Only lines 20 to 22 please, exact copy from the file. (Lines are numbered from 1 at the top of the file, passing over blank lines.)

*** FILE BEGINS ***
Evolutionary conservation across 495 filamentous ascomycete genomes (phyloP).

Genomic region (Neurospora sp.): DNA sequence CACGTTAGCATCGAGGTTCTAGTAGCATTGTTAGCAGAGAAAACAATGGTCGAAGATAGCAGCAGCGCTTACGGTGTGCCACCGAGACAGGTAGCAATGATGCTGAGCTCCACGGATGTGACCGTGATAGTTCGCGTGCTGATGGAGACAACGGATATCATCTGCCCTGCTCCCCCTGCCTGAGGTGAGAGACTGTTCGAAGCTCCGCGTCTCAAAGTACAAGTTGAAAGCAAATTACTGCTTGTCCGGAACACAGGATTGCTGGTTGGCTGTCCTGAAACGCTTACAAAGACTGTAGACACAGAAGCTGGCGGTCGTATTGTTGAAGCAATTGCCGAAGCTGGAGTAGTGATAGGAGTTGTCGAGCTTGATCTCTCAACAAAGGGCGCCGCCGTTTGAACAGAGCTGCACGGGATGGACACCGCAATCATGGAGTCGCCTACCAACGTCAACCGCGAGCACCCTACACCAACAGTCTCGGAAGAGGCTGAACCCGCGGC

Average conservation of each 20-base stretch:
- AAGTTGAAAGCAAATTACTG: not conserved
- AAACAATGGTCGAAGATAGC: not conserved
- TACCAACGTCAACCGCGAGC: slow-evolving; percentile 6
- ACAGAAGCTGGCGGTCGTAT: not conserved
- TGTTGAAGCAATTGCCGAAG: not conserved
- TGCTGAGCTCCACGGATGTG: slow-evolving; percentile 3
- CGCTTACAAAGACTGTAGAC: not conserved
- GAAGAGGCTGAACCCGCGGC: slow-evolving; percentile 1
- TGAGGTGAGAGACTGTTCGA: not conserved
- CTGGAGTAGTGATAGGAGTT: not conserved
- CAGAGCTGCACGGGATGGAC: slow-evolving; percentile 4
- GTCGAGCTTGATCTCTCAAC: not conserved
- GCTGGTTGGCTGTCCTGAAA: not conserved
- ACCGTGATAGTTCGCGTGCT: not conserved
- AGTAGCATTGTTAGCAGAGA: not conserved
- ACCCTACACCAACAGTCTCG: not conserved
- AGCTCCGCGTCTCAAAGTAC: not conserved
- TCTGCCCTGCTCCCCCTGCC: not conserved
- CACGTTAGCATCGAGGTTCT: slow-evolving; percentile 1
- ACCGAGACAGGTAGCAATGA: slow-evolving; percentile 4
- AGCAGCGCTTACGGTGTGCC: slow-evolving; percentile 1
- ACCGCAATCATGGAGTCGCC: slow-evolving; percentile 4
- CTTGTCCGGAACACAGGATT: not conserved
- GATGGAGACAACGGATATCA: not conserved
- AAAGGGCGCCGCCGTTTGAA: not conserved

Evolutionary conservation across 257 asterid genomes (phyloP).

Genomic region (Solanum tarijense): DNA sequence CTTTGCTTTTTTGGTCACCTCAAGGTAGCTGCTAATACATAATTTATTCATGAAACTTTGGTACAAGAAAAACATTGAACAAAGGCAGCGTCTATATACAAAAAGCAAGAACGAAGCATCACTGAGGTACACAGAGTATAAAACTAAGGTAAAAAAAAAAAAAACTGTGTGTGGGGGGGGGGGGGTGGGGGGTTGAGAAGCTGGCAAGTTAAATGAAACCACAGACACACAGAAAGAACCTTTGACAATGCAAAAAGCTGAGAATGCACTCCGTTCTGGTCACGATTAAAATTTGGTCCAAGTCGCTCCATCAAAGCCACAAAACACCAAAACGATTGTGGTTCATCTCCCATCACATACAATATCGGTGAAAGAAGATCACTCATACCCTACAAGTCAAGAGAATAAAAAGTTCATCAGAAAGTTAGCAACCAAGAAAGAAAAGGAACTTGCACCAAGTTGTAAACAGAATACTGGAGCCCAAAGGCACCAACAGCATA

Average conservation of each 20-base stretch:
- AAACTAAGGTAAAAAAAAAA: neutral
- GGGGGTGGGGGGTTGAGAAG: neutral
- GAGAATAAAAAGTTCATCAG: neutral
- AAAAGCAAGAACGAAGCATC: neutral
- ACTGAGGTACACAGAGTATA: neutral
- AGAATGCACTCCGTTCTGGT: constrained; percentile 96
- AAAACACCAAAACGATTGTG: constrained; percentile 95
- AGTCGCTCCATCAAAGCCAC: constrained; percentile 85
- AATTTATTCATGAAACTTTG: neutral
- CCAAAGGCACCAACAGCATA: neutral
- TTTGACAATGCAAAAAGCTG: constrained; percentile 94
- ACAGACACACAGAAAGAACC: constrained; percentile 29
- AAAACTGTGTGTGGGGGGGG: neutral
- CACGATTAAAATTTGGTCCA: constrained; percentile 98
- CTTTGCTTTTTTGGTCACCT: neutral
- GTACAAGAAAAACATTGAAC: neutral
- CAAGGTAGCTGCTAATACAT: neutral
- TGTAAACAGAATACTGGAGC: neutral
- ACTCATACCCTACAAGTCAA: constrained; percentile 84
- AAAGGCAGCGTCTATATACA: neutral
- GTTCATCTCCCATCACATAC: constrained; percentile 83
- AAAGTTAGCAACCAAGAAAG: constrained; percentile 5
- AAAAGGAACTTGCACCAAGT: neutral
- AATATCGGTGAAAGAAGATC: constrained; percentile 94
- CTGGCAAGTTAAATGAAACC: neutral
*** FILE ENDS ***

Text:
- AGCTCCGCGTCTCAAAGTAC: not conserved
- TCTGCCCTGCTCCCCCTGCC: not conserved
- CACGTTAGCATCGAGGTTCT: slow-evolving; percentile 1